Senter explains that it’s the lack of broadband internet — not just access to Wi-Fi — that’s the issue. “Wi-Fi is simply how you access the internet connection; many students don’t even have access to the internet, and where they do, the access is spotty,” he says. “That said, lack of access to Wi-Fi — be it through spotty broadband internet service or through hotspots designed to use cellphone towers that also have spotty service — is a major challenge for students working to learn remotely. If students lack sufficient Wi-Fi, they’re prone to having to spend more time figuring out connectivity issues and loading class materials than they are learning and interacting with their educators and peers.”
Students in rural areas with no broadband internet are “the most vulnerable” when it comes to lacking internet access, says Senter. “Thirty-seven percent of rural Americans do not have access to broadband internet service, compared to 25 percent of urban Americans and 21 percent of suburban Americans. While only 10 percent of white Americans lack broadband access, 23 percent of Latinx and 25 percent of Black Americans do not have this access. Those on rural tribal lands are also disproportionately impacted, with seven in 10 residents lacking access to high-capacity broadband.”
So what can be done to help these students?
To really close the internet gap, experts and organizations say more funding is needed. According to the Common Sense Media report, “the cost of closing the digital divide for students is at least $6 billion and as much as $11 billion in the first 12 months, and it would cost an additional $1 billion to close the divide for teachers.” (As many as 400,000 teachers in the U.S. can’t teach because they lack internet access, according to the report.)
Adds Senter: “The most important thing that can be done to improve internet access to students learning at home is to pass more E-Rate funding in Congress. E-Rate has provided nearly $4 billion in annual discounts to ensure schools and libraries have access to broadband and Wi-Fi, and more funding is needed to ensure this extends to students at their homes. Now more than ever, internet should be seen as a public utility. The House version of the HEROES Act included an additional $2 billion in E-Rate funding, while the Senate’s version included $4 billion. This funding is necessary to provide adequate Wi-Fi hotspots, connected devices and mobile wireless service to help our students most in need.”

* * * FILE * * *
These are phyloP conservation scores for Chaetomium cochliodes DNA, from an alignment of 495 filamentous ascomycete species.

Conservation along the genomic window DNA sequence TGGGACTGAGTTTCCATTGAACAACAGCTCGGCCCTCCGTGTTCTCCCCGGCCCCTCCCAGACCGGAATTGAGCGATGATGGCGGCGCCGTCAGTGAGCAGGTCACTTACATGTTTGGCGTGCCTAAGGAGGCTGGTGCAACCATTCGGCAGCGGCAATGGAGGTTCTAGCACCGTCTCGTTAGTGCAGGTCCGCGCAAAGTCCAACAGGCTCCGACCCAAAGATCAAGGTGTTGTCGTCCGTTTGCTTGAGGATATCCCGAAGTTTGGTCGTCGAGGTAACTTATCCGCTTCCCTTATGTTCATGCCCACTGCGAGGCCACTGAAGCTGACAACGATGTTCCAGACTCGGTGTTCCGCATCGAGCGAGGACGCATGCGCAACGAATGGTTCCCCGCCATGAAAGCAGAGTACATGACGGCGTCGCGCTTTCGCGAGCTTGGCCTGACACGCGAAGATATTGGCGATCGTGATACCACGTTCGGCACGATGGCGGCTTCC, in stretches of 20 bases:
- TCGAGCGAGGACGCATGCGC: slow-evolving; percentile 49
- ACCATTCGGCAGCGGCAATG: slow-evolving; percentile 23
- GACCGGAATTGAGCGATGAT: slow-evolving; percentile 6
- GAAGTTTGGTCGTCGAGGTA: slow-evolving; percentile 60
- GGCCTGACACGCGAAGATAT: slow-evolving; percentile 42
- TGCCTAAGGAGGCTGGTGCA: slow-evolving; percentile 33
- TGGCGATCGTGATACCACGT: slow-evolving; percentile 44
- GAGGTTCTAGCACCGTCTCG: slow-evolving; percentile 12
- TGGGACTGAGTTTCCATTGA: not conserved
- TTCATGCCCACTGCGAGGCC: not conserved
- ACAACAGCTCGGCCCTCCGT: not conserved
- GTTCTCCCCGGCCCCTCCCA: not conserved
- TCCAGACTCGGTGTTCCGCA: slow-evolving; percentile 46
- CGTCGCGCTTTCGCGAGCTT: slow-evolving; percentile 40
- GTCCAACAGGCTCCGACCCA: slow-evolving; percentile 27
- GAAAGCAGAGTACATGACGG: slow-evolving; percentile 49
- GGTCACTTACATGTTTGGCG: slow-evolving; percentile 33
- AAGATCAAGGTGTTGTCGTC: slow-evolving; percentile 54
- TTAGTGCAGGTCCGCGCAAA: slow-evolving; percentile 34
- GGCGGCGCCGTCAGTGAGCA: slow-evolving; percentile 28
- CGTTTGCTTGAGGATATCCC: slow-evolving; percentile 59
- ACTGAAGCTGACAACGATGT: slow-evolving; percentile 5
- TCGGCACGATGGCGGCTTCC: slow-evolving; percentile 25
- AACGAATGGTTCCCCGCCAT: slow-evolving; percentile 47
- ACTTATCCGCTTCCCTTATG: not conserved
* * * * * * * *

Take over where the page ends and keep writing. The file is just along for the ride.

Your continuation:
In the meantime, several internet providers, including T-Mobile, Verizon and AT&T, are offering internet for free, temporarily or at a reduced cost for students and low-income families. In addition, the Federal Communications Commission’s Lifeline program offers discounted broadband internet access and phone services to qualifying low-income families.
“The first option for these schools and districts is to make all efforts to ensure these students have connected devices or Wi-Fi hotspots, either through what is already available or through new purchases,” suggests Senter. “Concerted efforts need to be made in this regard to ensure the students who already lack this access do not fall further behind their peers simply because of where they live.”
Although not necessarily ideal, especially for younger students, many areas throughout the country offer free public Wi-Fi hotspots where students can get internet access in a pinch. Although most libraries and coffee shops are closed due to the pandemic, their routers may still be on and their Wi-Fi accessible from outside the building. In addition, some colleges offer free Wi-Fi in their parking lots. (Just be sure to avoid sharing any personal and financial information when using public Wi-Fi, warns the U.S. Federal Trade Commission.)
Changing how remote learning is taught, such as providing printed materials, can also help students with limited access to the internet. “The best approach is to create redundant learning opportunities,” says Warschauer. “Whatever is done synchronously, make possible asynchronously. Supplement online materials with print material that kids take home and work on. Work with internet providers to make free or low-cost access available to low-income families. Lend out Chromebooks or Mi-Fi portable internet devices for families that need them.”
He adds, “Nothing is perfect, but we have to do our best.”